Japanese Pokemon Card Values - Do They Worth Anything?
What are the Japanese Pokemon card values? All Pokemon cards are created at the Pokemon Card Laboratories in Japan, where they are then distributed to other nations to be printed in various languages.
Because of this, there are increasingly more non-Japanese collectors. The majority of them are interested in collecting Pokemon cards, but some are more interested in obtaining the authentic Japanese versions. They are prepared to spend anything for them as a result.
Due to well-known online personalities and streamers flaunting their packs, rare Pokemon collectibles have become popular over the past years. Others do it on a short-term basis and resale them when their value soars, while some collect them as a long-term investment.
The cost of the earliest Pokemon collectibles has changed due to this desire. A few rare Pokemon cards have been added to the game's most recent sets ever since the list was first released.
A Japanese Pokemon card is distinct since it served as the model for all other versions that have been translated. Because of this, non-Japanese collectors are driven to acquire collectibles that will never be made available in their nations.
Despite the numerous variations found in English cards, collectors think that Japanese collectibles are superior. Take the expensive promotional cards that are sold in Japan as an illustration. The older CoroCoro Shining Mew, the 15th Anniversary Full Art Pikachu, and the more recent Battle Festa Pikachu are a few examples of such collectibles.
Although the game Pokemon is still widely played, the franchise continues to create new kinds of cards, none of which can compare to the rarity of the oldest collectibles. The most uncommon collectibles that are currently popular can be found on this list of Japanese Pokemon cards:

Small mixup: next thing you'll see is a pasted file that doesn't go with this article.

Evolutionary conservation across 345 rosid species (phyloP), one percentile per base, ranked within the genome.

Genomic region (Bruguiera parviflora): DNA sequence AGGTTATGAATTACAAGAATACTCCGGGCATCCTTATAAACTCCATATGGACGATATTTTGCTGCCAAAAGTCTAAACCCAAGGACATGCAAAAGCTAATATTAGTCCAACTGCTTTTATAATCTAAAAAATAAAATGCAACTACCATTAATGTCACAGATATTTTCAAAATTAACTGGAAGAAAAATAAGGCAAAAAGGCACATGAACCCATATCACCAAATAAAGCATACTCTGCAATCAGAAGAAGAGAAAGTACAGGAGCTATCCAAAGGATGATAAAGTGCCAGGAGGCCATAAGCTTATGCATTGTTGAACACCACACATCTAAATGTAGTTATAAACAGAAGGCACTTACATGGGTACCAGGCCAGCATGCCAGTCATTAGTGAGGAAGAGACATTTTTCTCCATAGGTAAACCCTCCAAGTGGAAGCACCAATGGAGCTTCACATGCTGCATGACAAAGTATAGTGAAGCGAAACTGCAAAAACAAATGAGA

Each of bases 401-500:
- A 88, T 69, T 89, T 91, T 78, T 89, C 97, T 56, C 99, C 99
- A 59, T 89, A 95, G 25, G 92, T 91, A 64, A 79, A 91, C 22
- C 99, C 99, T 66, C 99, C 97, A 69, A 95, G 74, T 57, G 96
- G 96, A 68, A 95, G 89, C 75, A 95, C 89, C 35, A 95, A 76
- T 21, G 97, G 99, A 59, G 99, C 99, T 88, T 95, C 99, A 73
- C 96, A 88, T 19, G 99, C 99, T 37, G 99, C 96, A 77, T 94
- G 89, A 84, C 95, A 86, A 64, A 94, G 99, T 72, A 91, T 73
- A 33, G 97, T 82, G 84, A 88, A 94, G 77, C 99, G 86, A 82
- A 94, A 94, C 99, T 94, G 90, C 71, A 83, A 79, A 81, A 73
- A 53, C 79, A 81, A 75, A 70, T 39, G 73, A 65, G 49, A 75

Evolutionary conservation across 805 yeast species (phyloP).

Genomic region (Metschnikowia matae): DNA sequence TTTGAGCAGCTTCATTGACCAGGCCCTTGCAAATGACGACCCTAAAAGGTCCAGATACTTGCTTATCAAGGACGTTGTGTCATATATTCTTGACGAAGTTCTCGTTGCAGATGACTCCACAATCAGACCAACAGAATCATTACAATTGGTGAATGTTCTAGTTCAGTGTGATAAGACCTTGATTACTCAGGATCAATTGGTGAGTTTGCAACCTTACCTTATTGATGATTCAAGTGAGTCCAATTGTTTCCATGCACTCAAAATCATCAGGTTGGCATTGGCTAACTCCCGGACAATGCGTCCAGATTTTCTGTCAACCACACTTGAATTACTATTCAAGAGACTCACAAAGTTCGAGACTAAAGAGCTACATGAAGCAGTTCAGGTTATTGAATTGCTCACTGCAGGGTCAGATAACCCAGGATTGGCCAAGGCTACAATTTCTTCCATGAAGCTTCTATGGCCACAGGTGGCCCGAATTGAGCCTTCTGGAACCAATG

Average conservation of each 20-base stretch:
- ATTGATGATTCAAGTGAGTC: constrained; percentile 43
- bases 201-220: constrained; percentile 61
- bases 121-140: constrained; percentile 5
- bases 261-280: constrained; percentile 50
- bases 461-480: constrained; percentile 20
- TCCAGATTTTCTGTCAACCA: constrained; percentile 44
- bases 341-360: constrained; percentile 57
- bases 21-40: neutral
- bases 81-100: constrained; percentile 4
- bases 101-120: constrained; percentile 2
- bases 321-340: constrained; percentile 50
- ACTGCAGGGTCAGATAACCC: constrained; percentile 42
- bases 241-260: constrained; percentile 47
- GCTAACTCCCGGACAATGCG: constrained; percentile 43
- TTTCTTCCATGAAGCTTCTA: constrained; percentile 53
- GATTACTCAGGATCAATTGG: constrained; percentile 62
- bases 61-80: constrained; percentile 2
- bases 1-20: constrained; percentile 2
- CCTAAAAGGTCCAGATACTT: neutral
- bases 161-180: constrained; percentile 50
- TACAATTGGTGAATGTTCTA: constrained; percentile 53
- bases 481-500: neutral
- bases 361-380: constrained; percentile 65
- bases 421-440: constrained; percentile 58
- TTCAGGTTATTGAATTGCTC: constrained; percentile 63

- Holo Gold Star Rayquaza - $4500.
- Tropical Mega Battle - $10,000.
- Ancient Mew - $25.
- Holographic Shadowless Charizard - $500,000.
- Holographic Shadowless Venusaur - $3260.
- Holographic Shadowless Blastoise - $2475.
- Pokemon Players’ Club Shiny Umbreon - $1900.
- Pokemon Player’s Club Shiny Espeon - $2000.
- Shining Charizard - $2000.
- Holographic Shadowless Mewtwo - $20,000.
- Misprinted Fossil Krabby - $2200.
- Master’s Key - $21,000.
- Parent-And-Child Event Kangaskhan - $100,000.
- Prototype Blastoise - $360,000.
- Pokemon Snap Trainer Magazine Pikachu - $900.
- Southern Islands Reverse Holo Mew - $200.
- Tamamushi University Magikarp - $50,000.
- Holographic First Edition Machamp - $6000.
- The Masked Royal Prize Promo - $18,000.
- Shiny Secret Rare Charizard V - $500.
- Holographic Shadowless First Edition Chansey - $1100.
- Trade Please! - $858.
- Pokemon Illustrator - $250,000.
- Pokemon Art Academy Pikachu - $1000.
- Pre-Release Raichu - $10,000.
Yes, they do worth the money. Typically, Japanese goods are less expensive. Japanese booster boxes for more recent sets frequently cost around $50.
It's considered "rare" if it has a star or a R in the lower right corner.
- Kangaskhan-Holo #115 Family Event Trophy Card.
- 2000 Pokémon Neo Genesis 1st Edition Holo Lugia #9.
- 1999 Super Secret Battle No.
- 1999 Pokémon Japanese Promo Tropical Mega Battle Tropical Wind
- 2002 Pokémon World Championships No.
- Espeon and Umbreon Gold Star POP Series 5.
Despite the fact that Pokémon was created in Japan, there is no assurance that Japanese Pokemon card values are more than English-language ones.
A common misconception is that Japanese Pokémon cards are produced using higher-quality materials, maintaining their higher resale value. The first edition insignia on Japanese Pokémon cards is common, which might increase their cost.
However, English-language Pokémon cards typically cost more on average. Their resale value is frequently higher since they are sold for more money.